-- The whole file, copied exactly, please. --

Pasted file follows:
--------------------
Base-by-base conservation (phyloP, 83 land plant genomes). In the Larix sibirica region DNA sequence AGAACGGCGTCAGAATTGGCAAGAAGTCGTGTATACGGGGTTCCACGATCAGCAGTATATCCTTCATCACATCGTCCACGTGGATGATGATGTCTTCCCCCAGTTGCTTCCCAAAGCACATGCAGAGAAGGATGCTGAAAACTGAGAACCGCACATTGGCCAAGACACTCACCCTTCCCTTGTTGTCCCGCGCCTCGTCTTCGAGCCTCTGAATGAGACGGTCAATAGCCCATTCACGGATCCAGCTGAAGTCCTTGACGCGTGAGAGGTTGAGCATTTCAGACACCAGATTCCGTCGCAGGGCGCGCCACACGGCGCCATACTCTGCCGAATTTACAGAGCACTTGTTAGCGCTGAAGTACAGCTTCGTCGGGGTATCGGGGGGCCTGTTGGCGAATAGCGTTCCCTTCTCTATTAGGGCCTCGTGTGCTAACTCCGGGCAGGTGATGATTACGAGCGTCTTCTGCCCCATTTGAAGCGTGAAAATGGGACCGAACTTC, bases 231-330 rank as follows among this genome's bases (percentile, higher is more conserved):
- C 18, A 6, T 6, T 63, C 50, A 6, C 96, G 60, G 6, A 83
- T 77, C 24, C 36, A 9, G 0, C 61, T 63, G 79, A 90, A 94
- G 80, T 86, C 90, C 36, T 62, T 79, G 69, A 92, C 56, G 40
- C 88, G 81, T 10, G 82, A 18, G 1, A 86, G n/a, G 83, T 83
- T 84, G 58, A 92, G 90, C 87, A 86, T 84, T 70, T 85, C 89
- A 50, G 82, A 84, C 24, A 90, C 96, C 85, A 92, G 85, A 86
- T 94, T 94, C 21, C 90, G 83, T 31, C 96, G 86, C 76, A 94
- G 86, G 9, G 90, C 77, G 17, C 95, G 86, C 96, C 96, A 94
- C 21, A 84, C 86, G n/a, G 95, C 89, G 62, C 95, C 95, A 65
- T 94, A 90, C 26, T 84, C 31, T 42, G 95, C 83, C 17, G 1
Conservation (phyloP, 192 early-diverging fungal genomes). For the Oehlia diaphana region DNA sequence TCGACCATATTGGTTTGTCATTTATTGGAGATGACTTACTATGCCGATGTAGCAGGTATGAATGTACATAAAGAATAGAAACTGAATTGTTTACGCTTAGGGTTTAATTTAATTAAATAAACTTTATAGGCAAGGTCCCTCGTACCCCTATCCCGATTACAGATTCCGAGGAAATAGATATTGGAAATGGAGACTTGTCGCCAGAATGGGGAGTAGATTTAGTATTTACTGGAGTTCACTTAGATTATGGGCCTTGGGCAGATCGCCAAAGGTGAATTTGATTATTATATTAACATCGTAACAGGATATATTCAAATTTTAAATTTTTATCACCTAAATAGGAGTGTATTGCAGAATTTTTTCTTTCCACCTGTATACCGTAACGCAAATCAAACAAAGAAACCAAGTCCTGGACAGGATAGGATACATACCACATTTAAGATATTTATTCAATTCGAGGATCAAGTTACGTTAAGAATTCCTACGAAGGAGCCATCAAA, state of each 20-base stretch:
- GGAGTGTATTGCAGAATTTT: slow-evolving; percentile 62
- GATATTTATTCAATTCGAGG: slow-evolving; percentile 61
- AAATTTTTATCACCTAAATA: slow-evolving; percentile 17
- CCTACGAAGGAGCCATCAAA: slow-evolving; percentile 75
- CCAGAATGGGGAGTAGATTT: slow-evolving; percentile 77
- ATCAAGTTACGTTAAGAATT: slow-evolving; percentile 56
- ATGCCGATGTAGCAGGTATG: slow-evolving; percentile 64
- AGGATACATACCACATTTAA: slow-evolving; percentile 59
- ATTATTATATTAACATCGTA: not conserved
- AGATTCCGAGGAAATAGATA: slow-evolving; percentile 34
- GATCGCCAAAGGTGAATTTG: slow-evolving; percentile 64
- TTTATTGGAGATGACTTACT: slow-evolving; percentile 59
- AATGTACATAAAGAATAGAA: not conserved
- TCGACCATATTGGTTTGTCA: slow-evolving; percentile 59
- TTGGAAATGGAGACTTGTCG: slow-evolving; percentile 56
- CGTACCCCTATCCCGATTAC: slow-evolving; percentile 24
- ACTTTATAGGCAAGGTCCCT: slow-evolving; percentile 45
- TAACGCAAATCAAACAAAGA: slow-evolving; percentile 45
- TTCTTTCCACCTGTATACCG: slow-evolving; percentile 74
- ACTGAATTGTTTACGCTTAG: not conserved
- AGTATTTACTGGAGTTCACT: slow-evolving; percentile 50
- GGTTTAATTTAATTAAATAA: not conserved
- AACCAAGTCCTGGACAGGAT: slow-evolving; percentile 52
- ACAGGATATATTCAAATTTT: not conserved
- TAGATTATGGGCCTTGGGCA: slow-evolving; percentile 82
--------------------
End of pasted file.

Base-by-base conservation (phyloP, 83 land plant genomes). In the Larix sibirica region DNA sequence AGAACGGCGTCAGAATTGGCAAGAAGTCGTGTATACGGGGTTCCACGATCAGCAGTATATCCTTCATCACATCGTCCACGTGGATGATGATGTCTTCCCCCAGTTGCTTCCCAAAGCACATGCAGAGAAGGATGCTGAAAACTGAGAACCGCACATTGGCCAAGACACTCACCCTTCCCTTGTTGTCCCGCGCCTCGTCTTCGAGCCTCTGAATGAGACGGTCAATAGCCCATTCACGGATCCAGCTGAAGTCCTTGACGCGTGAGAGGTTGAGCATTTCAGACACCAGATTCCGTCGCAGGGCGCGCCACACGGCGCCATACTCTGCCGAATTTACAGAGCACTTGTTAGCGCTGAAGTACAGCTTCGTCGGGGTATCGGGGGGCCTGTTGGCGAATAGCGTTCCCTTCTCTATTAGGGCCTCGTGTGCTAACTCCGGGCAGGTGATGATTACGAGCGTCTTCTGCCCCATTTGAAGCGTGAAAATGGGACCGAACTTC, bases 231-330 rank as follows among this genome's bases (percentile, higher is more conserved):
- C 18, A 6, T 6, T 63, C 50, A 6, C 96, G 60, G 6, A 83
- T 77, C 24, C 36, A 9, G 0, C 61, T 63, G 79, A 90, A 94
- G 80, T 86, C 90, C 36, T 62, T 79, G 69, A 92, C 56, G 40
- C 88, G 81, T 10, G 82, A 18, G 1, A 86, G n/a, G 83, T 83
- T 84, G 58, A 92, G 90, C 87, A 86, T 84, T 70, T 85, C 89
- A 50, G 82, A 84, C 24, A 90, C 96, C 85, A 92, G 85, A 86
- T 94, T 94, C 21, C 90, G 83, T 31, C 96, G 86, C 76, A 94
- G 86, G 9, G 90, C 77, G 17, C 95, G 86, C 96, C 96, A 94
- C 21, A 84, C 86, G n/a, G 95, C 89, G 62, C 95, C 95, A 65
- T 94, A 90, C 26, T 84, C 31, T 42, G 95, C 83, C 17, G 1
Conservation (phyloP, 192 early-diverging fungal genomes). For the Oehlia diaphana region DNA sequence TCGACCATATTGGTTTGTCATTTATTGGAGATGACTTACTATGCCGATGTAGCAGGTATGAATGTACATAAAGAATAGAAACTGAATTGTTTACGCTTAGGGTTTAATTTAATTAAATAAACTTTATAGGCAAGGTCCCTCGTACCCCTATCCCGATTACAGATTCCGAGGAAATAGATATTGGAAATGGAGACTTGTCGCCAGAATGGGGAGTAGATTTAGTATTTACTGGAGTTCACTTAGATTATGGGCCTTGGGCAGATCGCCAAAGGTGAATTTGATTATTATATTAACATCGTAACAGGATATATTCAAATTTTAAATTTTTATCACCTAAATAGGAGTGTATTGCAGAATTTTTTCTTTCCACCTGTATACCGTAACGCAAATCAAACAAAGAAACCAAGTCCTGGACAGGATAGGATACATACCACATTTAAGATATTTATTCAATTCGAGGATCAAGTTACGTTAAGAATTCCTACGAAGGAGCCATCAAA, state of each 20-base stretch:
- GGAGTGTATTGCAGAATTTT: slow-evolving; percentile 62
- GATATTTATTCAATTCGAGG: slow-evolving; percentile 61
- AAATTTTTATCACCTAAATA: slow-evolving; percentile 17
- CCTACGAAGGAGCCATCAAA: slow-evolving; percentile 75
- CCAGAATGGGGAGTAGATTT: slow-evolving; percentile 77
- ATCAAGTTACGTTAAGAATT: slow-evolving; percentile 56
- ATGCCGATGTAGCAGGTATG: slow-evolving; percentile 64
- AGGATACATACCACATTTAA: slow-evolving; percentile 59
- ATTATTATATTAACATCGTA: not conserved
- AGATTCCGAGGAAATAGATA: slow-evolving; percentile 34
- GATCGCCAAAGGTGAATTTG: slow-evolving; percentile 64
- TTTATTGGAGATGACTTACT: slow-evolving; percentile 59
- AATGTACATAAAGAATAGAA: not conserved
- TCGACCATATTGGTTTGTCA: slow-evolving; percentile 59
- TTGGAAATGGAGACTTGTCG: slow-evolving; percentile 56
- CGTACCCCTATCCCGATTAC: slow-evolving; percentile 24
- ACTTTATAGGCAAGGTCCCT: slow-evolving; percentile 45
- TAACGCAAATCAAACAAAGA: slow-evolving; percentile 45
- TTCTTTCCACCTGTATACCG: slow-evolving; percentile 74
- ACTGAATTGTTTACGCTTAG: not conserved
- AGTATTTACTGGAGTTCACT: slow-evolving; percentile 50
- GGTTTAATTTAATTAAATAA: not conserved
- AACCAAGTCCTGGACAGGAT: slow-evolving; percentile 52
- ACAGGATATATTCAAATTTT: not conserved
- TAGATTATGGGCCTTGGGCA: slow-evolving; percentile 82